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- ShortScience.org is a platform for post-publication discussion aiming to improve accessibility and reproducibility of research ideas.
- The website has 1584 public summaries, mostly in machine learning, written by the community and organized by paper, conference, and year.
- Reading summaries of papers is useful to obtain the perspective and insight of another reader, why they liked or disliked it, and their attempt to demystify complicated sections.
- Also, writing summaries is a good exercise to understand the content of a paper because you are forced to challenge your assumptions when explaining it.
- Finally, you can keep up to date with the flood of research by reading the latest summaries on our Twitter and Facebook pages.

Automatic chemical design using a data-driven continuous representation of molecules

Gómez-Bombarelli, Rafael and Duvenaud, David and Hernández-Lobato, José Miguel and Aguilera-Iparraguirre, Jorge and Hirzel, Timothy D. and Adams, Ryan P. and Aspuru-Guzik, Alán

arXiv e-Print archive - 2016 via Local Bibsonomy

Keywords: dblp

Gómez-Bombarelli, Rafael and Duvenaud, David and Hernández-Lobato, José Miguel and Aguilera-Iparraguirre, Jorge and Hirzel, Timothy D. and Adams, Ryan P. and Aspuru-Guzik, Alán

arXiv e-Print archive - 2016 via Local Bibsonomy

Keywords: dblp

[link]
I'll admit that I found this paper a bit of a letdown to read, relative to expectations rooted in its high citation count, and my general excitement and interest to see how deep learning could be brought to bear on molecular design. But before a critique, let's first walk through the mechanics of how the authors' approach works. The method proposed is basically a very straightforward Variational Auto Encoder, or VAE. It takes in a textual SMILES string representation of a molecular structure, uses an encoder to map that into a continuous vector representation, a decoder to map the vector representation back into a a SMILES string, and an auxiliary predictor to predict properties of a molecule given the continuous representation. So, the training loss is a combination of the reconstruction loss (log probability of the true molecule under the distribution produced by the decoder) and the semi-supervised predictive loss. The hope with this model is that it would allow you to sample from a space of potential molecules by starting from an existing molecule, and then optimizing the the vector representation of that molecule to make it score higher on whatever property you want to optimize for. https://i.imgur.com/WzZsCOB.png The authors acknowledge that, in this setup, you're just producing a probability distribution over characters, and that the continuous vectors sampled from the latent space might not actually map to valid SMILES strings, and beyond that may well not correspond to chemically valid molecules. Empirically, they said that the proportion of valid generated molecules ranged between 1 and 70%. But they argue that it'd be too difficult to enforce those constraints, and instead just sample from the model and run the results through a hand-designed filter for molecular validity. In my view, this is the central weakness of the method proposed in this paper: that they seem to have not tackled the question of either chemical viability or even syntactic correctness of the produced molecules. I found it difficult to nail down from the paper what the ultimate percentage of valid molecules was from points in latent space that were off of the training . A table reports "percentage of 5000 randomly-selected latent points that decode to valid molecules after 1000 attempts," but I'm confused by what the 1000 attempts means here - does that mean we draw 1000 samples from the distribution given by the decoder, and see if *any* of those samples are valid? That would be a strange metric, if so, and perhaps it means something different, but it's hard to tell. https://i.imgur.com/9sy0MXB.png This paper made me really curious to see whether a GAN could do better in this space, since it would presumably be better at the task of incentivizing syntactic correctness of produced strings (given that any deviation from correctness could be signal for the discriminator), but it might also lead to issues around mode collapse, and when I last checked the literature, GANs on text data in particular were still not great. |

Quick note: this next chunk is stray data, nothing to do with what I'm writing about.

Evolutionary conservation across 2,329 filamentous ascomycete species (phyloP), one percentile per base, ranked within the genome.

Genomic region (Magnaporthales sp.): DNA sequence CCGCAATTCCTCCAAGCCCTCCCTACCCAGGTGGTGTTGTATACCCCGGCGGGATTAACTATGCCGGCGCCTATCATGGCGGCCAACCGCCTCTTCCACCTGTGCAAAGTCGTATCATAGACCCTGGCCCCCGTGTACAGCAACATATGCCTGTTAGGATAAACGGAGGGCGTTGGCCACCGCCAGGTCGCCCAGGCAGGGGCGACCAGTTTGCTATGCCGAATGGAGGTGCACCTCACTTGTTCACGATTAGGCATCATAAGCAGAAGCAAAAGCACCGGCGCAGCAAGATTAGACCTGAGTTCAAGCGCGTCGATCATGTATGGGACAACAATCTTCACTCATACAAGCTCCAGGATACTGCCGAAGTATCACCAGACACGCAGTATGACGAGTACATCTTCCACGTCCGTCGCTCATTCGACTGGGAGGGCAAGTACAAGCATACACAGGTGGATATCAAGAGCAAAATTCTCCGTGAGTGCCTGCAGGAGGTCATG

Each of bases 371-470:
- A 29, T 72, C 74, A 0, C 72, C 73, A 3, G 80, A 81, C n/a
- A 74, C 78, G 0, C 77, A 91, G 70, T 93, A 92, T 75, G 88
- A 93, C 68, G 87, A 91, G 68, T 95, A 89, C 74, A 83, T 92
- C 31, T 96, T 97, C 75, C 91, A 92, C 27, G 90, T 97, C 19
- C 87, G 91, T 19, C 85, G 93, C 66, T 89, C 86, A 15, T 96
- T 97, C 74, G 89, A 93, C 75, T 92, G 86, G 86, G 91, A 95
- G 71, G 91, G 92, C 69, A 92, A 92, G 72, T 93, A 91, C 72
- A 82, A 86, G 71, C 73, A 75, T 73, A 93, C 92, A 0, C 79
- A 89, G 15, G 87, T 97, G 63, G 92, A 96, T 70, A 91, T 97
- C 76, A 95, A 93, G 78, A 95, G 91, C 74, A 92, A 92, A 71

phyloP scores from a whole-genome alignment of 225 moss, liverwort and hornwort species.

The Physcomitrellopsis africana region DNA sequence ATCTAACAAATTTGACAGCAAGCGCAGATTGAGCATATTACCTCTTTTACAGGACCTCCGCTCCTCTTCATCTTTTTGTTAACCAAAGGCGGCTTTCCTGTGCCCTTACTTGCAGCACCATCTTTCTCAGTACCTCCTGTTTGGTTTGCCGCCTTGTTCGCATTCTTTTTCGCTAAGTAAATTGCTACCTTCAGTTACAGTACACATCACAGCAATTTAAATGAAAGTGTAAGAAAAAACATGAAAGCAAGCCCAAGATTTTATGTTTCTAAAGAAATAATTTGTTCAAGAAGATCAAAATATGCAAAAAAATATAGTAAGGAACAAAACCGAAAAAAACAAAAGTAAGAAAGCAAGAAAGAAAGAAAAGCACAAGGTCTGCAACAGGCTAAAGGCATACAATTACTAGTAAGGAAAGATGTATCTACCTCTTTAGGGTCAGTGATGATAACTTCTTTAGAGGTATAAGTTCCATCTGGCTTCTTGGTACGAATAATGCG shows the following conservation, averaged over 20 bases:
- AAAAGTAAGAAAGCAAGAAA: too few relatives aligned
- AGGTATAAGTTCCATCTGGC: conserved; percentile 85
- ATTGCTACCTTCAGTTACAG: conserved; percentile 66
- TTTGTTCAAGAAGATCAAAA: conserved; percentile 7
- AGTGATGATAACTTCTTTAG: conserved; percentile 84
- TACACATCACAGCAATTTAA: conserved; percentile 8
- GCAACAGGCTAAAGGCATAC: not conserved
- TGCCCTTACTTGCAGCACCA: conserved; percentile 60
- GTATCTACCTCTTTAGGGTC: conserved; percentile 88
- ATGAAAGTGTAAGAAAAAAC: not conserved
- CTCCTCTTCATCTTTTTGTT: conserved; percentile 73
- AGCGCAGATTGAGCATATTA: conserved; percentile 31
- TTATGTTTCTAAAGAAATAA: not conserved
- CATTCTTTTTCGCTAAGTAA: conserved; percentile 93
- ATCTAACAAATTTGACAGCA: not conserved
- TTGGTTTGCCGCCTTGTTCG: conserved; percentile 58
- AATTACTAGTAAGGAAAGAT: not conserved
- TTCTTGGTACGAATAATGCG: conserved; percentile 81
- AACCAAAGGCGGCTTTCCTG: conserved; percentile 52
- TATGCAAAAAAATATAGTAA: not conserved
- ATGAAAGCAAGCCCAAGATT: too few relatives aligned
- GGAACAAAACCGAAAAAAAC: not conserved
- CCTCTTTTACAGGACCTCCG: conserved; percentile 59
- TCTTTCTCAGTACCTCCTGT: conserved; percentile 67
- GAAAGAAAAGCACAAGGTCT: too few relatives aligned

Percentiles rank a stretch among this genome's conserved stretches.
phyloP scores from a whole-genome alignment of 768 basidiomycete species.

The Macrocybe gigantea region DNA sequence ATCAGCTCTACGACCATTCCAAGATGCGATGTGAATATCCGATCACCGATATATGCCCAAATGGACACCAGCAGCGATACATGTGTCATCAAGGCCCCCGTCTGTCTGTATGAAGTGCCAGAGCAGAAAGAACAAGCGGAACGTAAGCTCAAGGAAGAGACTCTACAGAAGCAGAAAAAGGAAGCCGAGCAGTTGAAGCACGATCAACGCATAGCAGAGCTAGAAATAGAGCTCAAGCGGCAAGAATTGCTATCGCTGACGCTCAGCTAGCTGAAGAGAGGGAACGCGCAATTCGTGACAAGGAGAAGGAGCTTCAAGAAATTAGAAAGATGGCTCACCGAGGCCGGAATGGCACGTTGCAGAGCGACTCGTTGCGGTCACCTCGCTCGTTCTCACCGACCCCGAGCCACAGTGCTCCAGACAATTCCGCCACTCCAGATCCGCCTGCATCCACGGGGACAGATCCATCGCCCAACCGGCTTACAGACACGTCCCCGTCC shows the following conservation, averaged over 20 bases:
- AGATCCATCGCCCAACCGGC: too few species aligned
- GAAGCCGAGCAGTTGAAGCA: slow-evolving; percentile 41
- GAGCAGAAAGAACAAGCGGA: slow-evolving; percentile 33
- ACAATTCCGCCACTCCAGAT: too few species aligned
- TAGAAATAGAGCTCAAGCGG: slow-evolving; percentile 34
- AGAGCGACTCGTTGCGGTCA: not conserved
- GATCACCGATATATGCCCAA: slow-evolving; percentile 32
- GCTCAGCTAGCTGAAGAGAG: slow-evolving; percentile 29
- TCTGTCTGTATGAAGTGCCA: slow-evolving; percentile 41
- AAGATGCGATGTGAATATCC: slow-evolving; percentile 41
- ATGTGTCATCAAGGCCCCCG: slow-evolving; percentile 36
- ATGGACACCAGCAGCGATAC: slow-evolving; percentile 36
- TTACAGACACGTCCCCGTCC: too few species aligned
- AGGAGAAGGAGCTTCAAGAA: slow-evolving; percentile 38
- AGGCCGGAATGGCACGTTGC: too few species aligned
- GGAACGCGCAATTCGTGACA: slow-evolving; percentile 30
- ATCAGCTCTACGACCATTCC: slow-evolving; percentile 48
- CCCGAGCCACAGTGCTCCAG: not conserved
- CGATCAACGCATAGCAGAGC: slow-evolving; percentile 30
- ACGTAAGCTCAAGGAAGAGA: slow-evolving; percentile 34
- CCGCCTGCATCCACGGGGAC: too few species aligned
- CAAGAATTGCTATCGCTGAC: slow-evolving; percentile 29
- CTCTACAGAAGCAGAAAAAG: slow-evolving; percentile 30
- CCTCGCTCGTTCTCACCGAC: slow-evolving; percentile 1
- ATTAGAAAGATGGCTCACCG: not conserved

Deep Residual Learning for Image Recognition

He, Kaiming and Zhang, Xiangyu and Ren, Shaoqing and Sun, Jian

arXiv e-Print archive - 2015 via Local Bibsonomy

Keywords: dblp

He, Kaiming and Zhang, Xiangyu and Ren, Shaoqing and Sun, Jian

arXiv e-Print archive - 2015 via Local Bibsonomy

Keywords: dblp

[link]
Deeper networks should never have a higher **training** error than smaller ones. In the worst case, the layers should "simply" learn identities. It seems as this is not so easy with conventional networks, as they get much worse with more layers. So the idea is to add identity functions which skip some layers. The network only has to learn the **residuals**. Advantages: * Learning the identity becomes learning 0 which is simpler * Loss in information flow in the forward pass is not a problem anymore * No vanishing / exploding gradient * Identities don't have parameters to be learned ## Evaluation The learning rate starts at 0.1 and is divided by 10 when the error plateaus. Weight decay of 0.0001 ($10^{-4}$), momentum of 0.9. They use mini-batches of size 128. * ImageNet ILSVRC 2015: 3.57% (ensemble) * CIFAR-10: 6.43% * MS COCO: 59.0% mAp@0.5 (ensemble) * PASCAL VOC 2007: 85.6% mAp@0.5 * PASCAL VOC 2012: 83.8% mAp@0.5 ## See also * [DenseNets](http://www.shortscience.org/paper?bibtexKey=journals/corr/1608.06993) |